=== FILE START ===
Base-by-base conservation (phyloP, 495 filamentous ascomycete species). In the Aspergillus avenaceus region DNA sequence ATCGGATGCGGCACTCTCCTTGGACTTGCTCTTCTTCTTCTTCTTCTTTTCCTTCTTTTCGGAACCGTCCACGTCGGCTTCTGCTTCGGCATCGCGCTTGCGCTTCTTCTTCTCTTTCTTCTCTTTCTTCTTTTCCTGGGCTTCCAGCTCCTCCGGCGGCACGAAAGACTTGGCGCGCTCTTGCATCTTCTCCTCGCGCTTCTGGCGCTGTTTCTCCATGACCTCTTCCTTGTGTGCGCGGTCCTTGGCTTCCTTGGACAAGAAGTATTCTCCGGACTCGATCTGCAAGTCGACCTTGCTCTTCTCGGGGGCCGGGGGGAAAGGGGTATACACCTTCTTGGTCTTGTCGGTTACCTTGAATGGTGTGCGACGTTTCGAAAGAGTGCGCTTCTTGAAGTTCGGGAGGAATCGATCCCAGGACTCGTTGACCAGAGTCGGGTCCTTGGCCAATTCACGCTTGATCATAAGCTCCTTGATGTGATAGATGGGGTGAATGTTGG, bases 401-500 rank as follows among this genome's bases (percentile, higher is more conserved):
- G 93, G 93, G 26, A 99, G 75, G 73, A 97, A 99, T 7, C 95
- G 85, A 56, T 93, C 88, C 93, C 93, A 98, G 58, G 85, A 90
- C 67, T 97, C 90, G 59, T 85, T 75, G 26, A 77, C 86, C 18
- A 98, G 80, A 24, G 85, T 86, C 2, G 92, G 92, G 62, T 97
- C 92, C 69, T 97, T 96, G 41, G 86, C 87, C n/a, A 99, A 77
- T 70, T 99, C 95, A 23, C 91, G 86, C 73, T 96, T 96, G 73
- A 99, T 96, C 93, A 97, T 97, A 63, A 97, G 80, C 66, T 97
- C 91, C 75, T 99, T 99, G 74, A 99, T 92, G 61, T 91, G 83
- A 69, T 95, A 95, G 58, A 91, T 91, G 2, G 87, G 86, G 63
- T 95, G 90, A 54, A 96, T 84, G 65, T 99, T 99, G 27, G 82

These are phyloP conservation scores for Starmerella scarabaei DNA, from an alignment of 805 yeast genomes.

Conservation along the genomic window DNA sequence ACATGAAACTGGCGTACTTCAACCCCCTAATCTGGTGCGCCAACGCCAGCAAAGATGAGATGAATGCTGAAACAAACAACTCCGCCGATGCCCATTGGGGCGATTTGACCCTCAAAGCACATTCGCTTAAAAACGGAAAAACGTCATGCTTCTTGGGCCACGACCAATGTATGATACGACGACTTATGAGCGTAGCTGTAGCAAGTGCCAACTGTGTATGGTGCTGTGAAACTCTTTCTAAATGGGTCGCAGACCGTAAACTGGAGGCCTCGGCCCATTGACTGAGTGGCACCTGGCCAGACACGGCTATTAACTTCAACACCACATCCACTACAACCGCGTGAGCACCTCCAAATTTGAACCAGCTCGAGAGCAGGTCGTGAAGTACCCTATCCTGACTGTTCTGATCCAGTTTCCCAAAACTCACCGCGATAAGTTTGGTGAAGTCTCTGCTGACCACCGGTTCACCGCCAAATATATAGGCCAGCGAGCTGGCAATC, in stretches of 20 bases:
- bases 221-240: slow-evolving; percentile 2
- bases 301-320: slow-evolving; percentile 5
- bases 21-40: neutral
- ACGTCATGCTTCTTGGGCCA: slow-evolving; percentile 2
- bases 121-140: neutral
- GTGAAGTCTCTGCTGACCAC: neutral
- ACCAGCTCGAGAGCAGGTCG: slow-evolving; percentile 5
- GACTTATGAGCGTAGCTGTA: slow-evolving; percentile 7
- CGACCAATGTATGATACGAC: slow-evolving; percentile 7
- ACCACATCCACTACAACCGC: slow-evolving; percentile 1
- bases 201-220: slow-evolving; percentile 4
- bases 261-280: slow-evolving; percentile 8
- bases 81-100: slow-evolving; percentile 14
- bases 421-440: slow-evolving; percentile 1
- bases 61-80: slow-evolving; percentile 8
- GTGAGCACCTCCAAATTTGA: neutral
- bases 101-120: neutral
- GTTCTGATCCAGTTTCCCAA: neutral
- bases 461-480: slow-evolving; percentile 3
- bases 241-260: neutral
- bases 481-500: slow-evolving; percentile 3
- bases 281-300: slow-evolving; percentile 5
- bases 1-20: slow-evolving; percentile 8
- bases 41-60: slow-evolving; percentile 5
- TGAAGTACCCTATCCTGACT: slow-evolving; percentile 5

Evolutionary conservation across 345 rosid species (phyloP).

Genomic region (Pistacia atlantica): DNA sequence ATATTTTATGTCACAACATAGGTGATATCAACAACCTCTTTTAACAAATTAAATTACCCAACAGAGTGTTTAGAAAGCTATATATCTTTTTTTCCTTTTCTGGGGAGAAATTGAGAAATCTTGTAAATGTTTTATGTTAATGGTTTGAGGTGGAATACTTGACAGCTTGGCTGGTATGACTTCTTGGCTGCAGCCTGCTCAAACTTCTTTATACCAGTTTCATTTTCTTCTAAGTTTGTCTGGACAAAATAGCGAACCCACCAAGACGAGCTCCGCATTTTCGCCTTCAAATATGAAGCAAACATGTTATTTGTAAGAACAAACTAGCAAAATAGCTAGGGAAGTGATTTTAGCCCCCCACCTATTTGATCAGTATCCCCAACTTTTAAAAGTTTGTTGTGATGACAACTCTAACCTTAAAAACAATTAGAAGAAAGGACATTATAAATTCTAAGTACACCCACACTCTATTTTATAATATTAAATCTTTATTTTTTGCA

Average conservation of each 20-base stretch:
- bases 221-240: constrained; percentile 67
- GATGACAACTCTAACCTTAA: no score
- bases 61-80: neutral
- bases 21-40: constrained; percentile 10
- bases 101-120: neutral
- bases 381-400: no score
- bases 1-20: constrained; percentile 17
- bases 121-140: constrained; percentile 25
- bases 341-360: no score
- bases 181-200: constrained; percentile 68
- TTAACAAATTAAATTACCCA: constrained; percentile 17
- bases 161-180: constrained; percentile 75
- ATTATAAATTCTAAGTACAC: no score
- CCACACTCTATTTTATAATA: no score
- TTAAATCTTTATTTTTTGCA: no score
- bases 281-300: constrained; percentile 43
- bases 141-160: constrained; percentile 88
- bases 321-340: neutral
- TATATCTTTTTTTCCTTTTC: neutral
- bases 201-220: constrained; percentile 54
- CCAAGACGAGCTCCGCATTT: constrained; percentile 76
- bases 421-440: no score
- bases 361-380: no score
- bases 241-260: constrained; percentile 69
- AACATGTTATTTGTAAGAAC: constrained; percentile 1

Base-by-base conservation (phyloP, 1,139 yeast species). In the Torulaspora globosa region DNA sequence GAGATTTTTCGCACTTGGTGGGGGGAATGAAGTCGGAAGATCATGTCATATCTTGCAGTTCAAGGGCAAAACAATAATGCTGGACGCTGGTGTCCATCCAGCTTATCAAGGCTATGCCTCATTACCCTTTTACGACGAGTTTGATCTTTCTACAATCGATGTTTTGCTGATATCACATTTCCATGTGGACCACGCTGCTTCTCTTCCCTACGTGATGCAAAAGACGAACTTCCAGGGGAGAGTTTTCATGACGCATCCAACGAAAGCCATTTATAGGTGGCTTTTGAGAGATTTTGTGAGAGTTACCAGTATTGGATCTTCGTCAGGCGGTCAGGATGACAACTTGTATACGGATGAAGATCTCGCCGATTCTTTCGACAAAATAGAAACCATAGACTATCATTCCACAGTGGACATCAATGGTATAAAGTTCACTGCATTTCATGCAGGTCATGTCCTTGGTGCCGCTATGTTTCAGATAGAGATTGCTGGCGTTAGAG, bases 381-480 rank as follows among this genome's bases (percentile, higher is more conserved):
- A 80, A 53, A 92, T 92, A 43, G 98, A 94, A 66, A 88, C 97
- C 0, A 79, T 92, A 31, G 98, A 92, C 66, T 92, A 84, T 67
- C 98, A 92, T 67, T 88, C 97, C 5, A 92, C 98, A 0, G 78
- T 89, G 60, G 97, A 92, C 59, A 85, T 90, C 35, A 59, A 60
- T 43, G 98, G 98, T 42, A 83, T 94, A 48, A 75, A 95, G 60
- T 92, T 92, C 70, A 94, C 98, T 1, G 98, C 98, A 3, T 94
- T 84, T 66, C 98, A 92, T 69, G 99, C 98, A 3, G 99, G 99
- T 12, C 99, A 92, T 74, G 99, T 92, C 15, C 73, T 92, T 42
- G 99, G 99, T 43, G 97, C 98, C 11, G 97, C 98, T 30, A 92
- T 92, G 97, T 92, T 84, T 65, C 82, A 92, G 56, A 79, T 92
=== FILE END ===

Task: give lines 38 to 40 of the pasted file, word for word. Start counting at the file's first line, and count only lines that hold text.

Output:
- TGAAGTACCCTATCCTGACT: slow-evolving; percentile 5

Evolutionary conservation across 345 rosid species (phyloP).

Genomic region (Pistacia atlantica): DNA sequence ATATTTTATGTCACAACATAGGTGATATCAACAACCTCTTTTAACAAATTAAATTACCCAACAGAGTGTTTAGAAAGCTATATATCTTTTTTTCCTTTTCTGGGGAGAAATTGAGAAATCTTGTAAATGTTTTATGTTAATGGTTTGAGGTGGAATACTTGACAGCTTGGCTGGTATGACTTCTTGGCTGCAGCCTGCTCAAACTTCTTTATACCAGTTTCATTTTCTTCTAAGTTTGTCTGGACAAAATAGCGAACCCACCAAGACGAGCTCCGCATTTTCGCCTTCAAATATGAAGCAAACATGTTATTTGTAAGAACAAACTAGCAAAATAGCTAGGGAAGTGATTTTAGCCCCCCACCTATTTGATCAGTATCCCCAACTTTTAAAAGTTTGTTGTGATGACAACTCTAACCTTAAAAACAATTAGAAGAAAGGACATTATAAATTCTAAGTACACCCACACTCTATTTTATAATATTAAATCTTTATTTTTTGCA